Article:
Connecting Knowledge and People
© Flickr/POC21 – Proof of Concept
The 21st Conference of the Parties (COP) will open its doors in November 2015 in Paris. After historical reduction targets announced by the US, China, and India, as well as pledges for meaningful action against climate change by religious leaders, some news agencies state the conference will be “too big to fail”. But, wait didn’t we hear this phrase before? Yes, at COP 15 in Copenhagen, a conference that ended with no universal legally binding agreement. In which way is the situation different in Paris and what exactly will be at stake at the upcoming conference?
The main difference is probably the increased international awareness and pressure from civil society, scientists, religious leaders, and the private sector in combination with advanced technologies available at competitive costs. All these factors increase the weight on governments to agree on binding and adequate international commitments to a low carbon transmission.
The main focus at COP 21 will be given to: (i) reach a universal (legally binding?) agreement that leads to meaningful climate action; (ii) incorporate the Intended Nationally Determined Contributions (INDCs) from the member states into the agreement; (iii) create a robust finance agreement in order to mobilise $100 billion of climate finance for developing countries a year by 2020; and (iv) raise the profile of the “Agenda of Solutions”, in which state and non-state actors’ actions are supposed to amplify national commitments. Under these four overarching aspects a tremendous amount of specifications will be discussed. For example, a set of instruments and mechanisms, such as a cap and trade mechanism, as vehicles to reach reduction targets.
Considering the track record of previous COP negotiations, I am highly skeptical that an agreement can be reached that is effective in reducing the overall emissions as well as legally binding in key aspects, such as the national commitments or the financial contributions of different member states. Many experts share these concerns and do not expect that the INDC commitments and plans currently at stake will be consistent with the international goal of avoiding global warming of more than 2ºC.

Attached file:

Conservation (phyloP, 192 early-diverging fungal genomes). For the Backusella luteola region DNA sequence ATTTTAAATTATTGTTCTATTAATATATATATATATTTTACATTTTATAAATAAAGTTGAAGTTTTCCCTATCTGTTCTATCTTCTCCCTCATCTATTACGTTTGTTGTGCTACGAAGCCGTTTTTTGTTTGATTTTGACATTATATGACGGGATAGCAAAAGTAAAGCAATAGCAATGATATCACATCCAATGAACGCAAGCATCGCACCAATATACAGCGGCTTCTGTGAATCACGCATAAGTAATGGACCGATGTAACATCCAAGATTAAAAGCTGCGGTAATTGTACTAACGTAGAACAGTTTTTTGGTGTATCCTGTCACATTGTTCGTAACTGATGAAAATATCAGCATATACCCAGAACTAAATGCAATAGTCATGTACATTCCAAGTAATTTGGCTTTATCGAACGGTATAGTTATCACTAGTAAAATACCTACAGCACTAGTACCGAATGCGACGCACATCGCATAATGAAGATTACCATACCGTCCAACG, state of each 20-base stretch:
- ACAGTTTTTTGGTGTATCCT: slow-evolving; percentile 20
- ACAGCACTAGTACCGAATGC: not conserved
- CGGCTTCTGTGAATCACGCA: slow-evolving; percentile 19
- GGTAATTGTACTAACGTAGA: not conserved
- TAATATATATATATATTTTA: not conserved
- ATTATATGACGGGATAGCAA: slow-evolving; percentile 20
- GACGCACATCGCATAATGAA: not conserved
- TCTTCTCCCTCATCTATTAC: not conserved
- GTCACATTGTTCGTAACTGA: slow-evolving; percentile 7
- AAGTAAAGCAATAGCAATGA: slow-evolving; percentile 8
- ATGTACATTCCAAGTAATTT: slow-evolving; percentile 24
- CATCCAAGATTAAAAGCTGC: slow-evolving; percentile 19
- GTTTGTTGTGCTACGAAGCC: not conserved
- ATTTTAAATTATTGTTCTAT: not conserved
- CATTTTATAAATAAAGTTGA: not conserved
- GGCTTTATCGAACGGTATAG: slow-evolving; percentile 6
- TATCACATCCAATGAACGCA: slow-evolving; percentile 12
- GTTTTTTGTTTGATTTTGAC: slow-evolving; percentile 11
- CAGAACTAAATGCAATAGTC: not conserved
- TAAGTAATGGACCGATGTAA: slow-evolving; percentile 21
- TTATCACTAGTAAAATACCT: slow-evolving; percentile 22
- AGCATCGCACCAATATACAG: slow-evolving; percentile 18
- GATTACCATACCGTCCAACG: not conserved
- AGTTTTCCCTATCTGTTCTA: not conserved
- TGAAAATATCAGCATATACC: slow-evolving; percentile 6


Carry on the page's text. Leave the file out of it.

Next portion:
From my perspective, it will be inevitable to increasingly involve the private sector and financial markets into emission reduction action and as an additional source of funding. It is my hope that a Paris agreement can provide clear guidelines and a regulatory framework that creates some form of an ‘equal playing field’ for the business community. Several private actors demand this clarity to be able to make strategic investment decisions. I personally think there is a huge potential from putting a stable price on emissions and making use of market forces, but these fruits could only be reaped if there are set boundaries and a strict enforcement of regulations. COP 21 will need to show if they can provide such guiding results.
Overall, it is likely that COP 21 will lead to a strong signal and some form of an agreement. However, it is highly questionable if the commitments will be sufficient to avoid a dangerous level of global warming and if key elements, such as national contributions will be legally binding in the agreement. Nonetheless, if you consider the high level negotiations as a form of an awareness raising campaign to tackle climate change and provide some guidance to the general public, then the Paris conference will surely deliver considerable outcomes.